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A New Set of Problems to Work…From the Early Days of Personal Computers

What Next?

from - 'Personal Computers'

from - 'Personal Computers'

We just completed working the ten problems from the 1997 ASEE workshop.  We worked a variety of problems that had solutions with other software packages such as Microsoft Excel, MATLAB, Mathematica, Maple and Polymath.  Please compare and let me know what you think.  Now, let’s look at the following journal article for a ‘journey into the past’.  In 1987, as personal computers were getting started, E. M. Rosen and R. N. Adams published an article in ‘Computers and Chemical Engineering’, Vol. 11, No. 6, pp. 723-736 describing solution approaches for the following problems:

  • Numerical integration to calculate the number of transfer units (stages)
  • Four component flash
  • Solve a ‘two reaction’ gas-phase equilibrium
  • Determine a molar volume from the Van Der Waal’s equation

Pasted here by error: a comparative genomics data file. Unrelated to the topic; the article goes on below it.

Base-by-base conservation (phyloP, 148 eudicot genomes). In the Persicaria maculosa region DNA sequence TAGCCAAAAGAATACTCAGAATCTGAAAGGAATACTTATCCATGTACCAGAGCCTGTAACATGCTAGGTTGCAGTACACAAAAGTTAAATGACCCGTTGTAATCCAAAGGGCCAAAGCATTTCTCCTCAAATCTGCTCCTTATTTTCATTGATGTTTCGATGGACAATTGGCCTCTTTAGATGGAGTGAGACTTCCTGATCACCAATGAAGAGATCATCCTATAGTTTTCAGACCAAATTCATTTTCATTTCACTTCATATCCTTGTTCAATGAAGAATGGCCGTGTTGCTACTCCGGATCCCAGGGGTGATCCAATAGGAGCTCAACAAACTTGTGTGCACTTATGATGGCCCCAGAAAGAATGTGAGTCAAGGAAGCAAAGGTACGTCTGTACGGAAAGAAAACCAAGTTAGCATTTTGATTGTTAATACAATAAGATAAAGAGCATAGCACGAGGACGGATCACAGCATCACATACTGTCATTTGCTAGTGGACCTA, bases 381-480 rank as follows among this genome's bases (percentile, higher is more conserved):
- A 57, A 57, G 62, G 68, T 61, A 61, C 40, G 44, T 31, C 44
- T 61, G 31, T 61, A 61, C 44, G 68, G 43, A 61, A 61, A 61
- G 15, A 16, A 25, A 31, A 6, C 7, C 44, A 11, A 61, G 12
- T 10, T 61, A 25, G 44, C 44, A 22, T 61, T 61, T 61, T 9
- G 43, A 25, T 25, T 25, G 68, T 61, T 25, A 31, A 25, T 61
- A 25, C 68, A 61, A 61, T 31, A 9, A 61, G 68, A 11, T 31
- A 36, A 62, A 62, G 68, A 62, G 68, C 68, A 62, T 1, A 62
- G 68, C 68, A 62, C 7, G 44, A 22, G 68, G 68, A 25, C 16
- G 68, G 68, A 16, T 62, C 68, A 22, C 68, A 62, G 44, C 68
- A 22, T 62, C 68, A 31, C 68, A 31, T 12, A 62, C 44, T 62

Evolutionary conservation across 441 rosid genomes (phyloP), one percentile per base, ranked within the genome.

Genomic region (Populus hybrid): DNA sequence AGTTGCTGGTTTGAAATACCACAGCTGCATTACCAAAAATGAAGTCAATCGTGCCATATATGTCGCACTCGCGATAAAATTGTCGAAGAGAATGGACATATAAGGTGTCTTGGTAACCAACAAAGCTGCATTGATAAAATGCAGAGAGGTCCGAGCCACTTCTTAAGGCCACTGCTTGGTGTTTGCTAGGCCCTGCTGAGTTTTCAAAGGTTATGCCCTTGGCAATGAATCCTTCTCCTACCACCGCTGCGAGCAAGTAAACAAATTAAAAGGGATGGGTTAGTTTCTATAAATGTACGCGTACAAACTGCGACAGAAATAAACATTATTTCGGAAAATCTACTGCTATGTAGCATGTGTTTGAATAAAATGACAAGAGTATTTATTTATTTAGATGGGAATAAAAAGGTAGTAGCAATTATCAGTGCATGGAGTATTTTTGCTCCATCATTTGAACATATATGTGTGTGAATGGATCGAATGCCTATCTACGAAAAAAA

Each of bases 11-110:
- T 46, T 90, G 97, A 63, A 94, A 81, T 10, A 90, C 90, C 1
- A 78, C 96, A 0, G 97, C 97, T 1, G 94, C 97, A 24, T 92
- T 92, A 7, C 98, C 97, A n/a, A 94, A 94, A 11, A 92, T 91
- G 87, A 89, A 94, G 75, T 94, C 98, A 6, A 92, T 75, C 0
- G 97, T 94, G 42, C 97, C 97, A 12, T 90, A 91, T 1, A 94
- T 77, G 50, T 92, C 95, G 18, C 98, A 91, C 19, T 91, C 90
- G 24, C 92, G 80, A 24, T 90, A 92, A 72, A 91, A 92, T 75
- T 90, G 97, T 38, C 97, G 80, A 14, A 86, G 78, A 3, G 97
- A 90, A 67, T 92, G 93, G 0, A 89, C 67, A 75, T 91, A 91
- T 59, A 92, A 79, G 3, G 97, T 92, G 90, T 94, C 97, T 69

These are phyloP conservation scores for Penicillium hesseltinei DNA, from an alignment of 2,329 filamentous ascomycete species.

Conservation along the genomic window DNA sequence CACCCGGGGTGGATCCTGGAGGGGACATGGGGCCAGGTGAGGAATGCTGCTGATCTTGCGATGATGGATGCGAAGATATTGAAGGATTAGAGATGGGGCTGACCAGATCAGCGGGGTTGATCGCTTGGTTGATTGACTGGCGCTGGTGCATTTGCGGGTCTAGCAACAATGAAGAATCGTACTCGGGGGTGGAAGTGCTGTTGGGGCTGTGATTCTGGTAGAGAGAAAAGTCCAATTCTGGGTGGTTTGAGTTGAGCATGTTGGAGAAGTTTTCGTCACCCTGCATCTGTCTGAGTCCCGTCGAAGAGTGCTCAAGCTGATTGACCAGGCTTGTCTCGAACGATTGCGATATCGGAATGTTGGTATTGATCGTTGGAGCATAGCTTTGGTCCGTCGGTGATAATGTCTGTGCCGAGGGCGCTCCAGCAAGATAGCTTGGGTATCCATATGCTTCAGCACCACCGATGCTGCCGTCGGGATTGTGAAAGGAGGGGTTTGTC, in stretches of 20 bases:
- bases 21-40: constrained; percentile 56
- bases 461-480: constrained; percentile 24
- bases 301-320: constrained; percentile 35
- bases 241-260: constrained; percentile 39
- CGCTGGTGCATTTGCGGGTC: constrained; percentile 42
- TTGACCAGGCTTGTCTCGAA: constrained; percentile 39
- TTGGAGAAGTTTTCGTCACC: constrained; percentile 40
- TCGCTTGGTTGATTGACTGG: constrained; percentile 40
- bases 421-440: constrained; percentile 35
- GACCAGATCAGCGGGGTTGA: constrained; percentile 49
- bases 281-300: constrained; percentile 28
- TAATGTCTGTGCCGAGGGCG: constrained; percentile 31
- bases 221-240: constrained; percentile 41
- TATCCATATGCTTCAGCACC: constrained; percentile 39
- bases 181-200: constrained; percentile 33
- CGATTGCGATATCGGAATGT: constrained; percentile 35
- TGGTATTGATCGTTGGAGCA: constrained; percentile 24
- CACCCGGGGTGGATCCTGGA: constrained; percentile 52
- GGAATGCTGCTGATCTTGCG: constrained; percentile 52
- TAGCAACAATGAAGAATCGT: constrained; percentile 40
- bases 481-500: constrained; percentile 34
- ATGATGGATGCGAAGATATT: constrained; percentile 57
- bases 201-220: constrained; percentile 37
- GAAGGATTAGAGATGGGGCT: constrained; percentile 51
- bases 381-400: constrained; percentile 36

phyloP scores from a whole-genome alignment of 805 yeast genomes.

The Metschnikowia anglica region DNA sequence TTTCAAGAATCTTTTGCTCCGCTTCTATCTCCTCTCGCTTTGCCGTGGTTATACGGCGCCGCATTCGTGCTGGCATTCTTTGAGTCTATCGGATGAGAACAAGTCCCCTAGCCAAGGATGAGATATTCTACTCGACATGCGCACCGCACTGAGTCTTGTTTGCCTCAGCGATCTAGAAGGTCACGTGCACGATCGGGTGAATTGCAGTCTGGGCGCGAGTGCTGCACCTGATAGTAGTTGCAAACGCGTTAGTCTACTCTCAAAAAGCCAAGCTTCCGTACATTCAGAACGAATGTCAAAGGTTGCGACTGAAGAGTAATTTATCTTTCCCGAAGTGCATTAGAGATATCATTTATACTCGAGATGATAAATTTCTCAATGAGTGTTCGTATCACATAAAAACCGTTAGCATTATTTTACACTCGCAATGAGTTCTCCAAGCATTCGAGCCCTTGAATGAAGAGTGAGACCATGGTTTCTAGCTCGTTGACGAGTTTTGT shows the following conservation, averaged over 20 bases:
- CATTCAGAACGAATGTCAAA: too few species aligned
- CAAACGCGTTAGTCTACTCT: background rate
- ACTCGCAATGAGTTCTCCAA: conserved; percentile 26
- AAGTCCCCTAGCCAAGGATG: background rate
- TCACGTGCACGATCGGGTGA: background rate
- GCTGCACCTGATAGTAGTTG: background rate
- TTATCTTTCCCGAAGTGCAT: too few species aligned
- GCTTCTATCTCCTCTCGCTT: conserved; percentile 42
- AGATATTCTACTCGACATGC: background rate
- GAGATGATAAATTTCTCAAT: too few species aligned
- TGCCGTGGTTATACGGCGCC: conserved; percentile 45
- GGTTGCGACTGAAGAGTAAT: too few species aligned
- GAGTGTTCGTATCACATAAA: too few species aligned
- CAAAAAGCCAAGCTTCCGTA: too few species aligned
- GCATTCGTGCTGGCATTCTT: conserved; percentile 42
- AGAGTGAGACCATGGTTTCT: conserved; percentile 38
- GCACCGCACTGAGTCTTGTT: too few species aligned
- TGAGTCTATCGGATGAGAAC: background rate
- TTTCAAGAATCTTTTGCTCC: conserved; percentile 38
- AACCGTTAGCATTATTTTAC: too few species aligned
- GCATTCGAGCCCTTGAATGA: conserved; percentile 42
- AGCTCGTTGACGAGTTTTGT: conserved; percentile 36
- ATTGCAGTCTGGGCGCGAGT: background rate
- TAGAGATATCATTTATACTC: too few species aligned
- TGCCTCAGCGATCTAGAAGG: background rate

• Binary differential distillation
  • Steady state heat conduction in a plate
  • Un-steady state heat conduction in a slab
  • Material balance around a 5-unit nitric acid process

It was ‘cutting edge’ for its time and still relevant now as a way to understand basic numerical approaches for solving different types of chemcial engineering problems.  They used the ‘Visicalc’ spreadsheet program to set up and solve these problems.  Gosh, I’m old enough to remember Visicalc…well, that’s another set of posts.  You know, I sold my IBM PC 5150 a couple of years ago on eBay.  Really, I did!  You had to boot from the floppy and use DOS.   Thank God those days are over, for this we will use our IPython/Scipy/Matplotlib set (and maybe we’ll use Sage….) on our nice modern laptop, while listening to Grooveshark….

So, let’s begin…

We will follow the problem pattern that they used.  I urge you to get a copy of the article and read it.  These guys are pretty smart and we can still benefit from their knowledge.  So, let’s start with the next post about integrating to calculate transfer units.  We’ll see how things have changed (or haven’t changed in 20+ years….).

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